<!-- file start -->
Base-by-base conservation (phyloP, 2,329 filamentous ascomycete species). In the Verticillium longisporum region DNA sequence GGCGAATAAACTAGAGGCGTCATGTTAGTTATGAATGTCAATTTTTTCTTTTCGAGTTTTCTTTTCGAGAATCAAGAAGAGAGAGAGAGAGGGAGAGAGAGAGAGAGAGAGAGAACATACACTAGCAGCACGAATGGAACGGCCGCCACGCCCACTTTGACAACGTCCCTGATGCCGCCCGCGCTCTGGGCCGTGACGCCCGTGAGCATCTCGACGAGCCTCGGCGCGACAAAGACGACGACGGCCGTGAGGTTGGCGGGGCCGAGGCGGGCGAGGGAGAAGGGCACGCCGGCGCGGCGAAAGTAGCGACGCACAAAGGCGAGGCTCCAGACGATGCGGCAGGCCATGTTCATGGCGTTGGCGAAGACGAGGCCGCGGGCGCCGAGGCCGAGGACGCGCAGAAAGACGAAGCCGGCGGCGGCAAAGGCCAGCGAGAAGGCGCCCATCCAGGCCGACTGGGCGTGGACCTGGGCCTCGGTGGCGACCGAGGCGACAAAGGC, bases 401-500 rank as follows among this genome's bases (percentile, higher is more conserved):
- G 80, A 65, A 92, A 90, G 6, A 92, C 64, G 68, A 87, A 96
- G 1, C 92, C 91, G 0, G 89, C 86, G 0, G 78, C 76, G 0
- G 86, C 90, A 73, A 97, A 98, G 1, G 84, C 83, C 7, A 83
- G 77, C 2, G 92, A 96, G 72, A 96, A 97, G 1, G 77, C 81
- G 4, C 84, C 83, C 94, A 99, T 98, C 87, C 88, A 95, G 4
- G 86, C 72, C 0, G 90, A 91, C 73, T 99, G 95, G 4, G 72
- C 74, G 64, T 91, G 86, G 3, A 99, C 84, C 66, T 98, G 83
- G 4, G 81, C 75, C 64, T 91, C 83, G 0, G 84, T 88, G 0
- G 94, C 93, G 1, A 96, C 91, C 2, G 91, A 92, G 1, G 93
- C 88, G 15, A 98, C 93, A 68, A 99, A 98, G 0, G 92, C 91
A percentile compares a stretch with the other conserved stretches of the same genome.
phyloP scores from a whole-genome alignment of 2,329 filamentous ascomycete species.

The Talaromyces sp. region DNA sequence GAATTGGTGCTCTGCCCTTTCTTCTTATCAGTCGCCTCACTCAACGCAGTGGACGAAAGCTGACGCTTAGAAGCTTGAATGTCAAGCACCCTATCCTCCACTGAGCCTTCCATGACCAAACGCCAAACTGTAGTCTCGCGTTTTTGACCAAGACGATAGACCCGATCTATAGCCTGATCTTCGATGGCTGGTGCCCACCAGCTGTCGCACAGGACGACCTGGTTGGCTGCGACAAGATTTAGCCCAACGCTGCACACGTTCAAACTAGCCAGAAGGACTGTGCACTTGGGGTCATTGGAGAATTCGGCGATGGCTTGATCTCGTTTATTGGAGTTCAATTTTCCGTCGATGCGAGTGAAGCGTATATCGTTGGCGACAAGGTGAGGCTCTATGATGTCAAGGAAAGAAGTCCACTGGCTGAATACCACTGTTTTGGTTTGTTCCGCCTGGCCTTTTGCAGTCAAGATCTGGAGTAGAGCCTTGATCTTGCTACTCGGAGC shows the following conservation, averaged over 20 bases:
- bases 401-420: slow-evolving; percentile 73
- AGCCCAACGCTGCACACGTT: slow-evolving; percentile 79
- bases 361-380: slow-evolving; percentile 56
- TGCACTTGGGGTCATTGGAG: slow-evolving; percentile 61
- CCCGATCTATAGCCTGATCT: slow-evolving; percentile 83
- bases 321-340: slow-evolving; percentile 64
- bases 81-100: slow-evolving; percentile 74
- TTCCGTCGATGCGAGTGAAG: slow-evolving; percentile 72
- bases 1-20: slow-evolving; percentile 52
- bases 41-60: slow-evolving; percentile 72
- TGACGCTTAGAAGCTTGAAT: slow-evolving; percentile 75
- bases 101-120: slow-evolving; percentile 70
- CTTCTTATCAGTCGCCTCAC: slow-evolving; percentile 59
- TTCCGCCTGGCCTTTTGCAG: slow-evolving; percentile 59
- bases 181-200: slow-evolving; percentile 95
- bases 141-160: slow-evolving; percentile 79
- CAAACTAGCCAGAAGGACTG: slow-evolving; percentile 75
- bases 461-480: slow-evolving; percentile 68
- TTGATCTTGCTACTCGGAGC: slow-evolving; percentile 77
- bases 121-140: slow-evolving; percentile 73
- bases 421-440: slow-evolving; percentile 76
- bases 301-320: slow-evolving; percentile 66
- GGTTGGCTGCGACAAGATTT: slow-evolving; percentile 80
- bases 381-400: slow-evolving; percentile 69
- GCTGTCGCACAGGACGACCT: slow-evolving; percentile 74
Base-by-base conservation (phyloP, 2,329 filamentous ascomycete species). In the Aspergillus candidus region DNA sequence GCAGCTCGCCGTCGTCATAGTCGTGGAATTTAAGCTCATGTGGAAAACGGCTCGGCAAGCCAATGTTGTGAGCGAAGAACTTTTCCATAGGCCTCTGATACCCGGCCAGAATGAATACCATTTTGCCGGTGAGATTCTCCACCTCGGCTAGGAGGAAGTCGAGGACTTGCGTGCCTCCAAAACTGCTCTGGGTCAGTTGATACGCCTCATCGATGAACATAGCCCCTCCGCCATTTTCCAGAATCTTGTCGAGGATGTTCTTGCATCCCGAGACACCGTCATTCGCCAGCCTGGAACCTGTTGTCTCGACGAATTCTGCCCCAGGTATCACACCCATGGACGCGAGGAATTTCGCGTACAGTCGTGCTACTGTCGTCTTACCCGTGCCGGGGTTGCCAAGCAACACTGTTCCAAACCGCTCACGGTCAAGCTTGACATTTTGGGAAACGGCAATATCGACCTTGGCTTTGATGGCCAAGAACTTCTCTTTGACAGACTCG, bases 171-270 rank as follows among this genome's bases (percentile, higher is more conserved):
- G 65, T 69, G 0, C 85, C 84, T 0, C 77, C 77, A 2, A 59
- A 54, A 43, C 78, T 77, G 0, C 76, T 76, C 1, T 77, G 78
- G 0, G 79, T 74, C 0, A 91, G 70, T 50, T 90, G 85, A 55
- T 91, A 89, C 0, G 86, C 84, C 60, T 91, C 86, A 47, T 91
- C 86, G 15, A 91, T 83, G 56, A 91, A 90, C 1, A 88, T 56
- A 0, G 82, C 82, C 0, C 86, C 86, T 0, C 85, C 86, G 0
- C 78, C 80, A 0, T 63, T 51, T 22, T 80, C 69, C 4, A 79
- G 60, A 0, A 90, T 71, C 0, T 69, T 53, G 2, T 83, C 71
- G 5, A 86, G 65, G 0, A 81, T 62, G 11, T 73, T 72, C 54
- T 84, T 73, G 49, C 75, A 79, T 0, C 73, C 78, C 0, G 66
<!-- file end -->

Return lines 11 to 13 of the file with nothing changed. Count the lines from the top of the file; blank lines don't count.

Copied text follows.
- C 88, G 15, A 98, C 93, A 68, A 99, A 98, G 0, G 92, C 91
A percentile compares a stretch with the other conserved stretches of the same genome.
phyloP scores from a whole-genome alignment of 2,329 filamentous ascomycete species.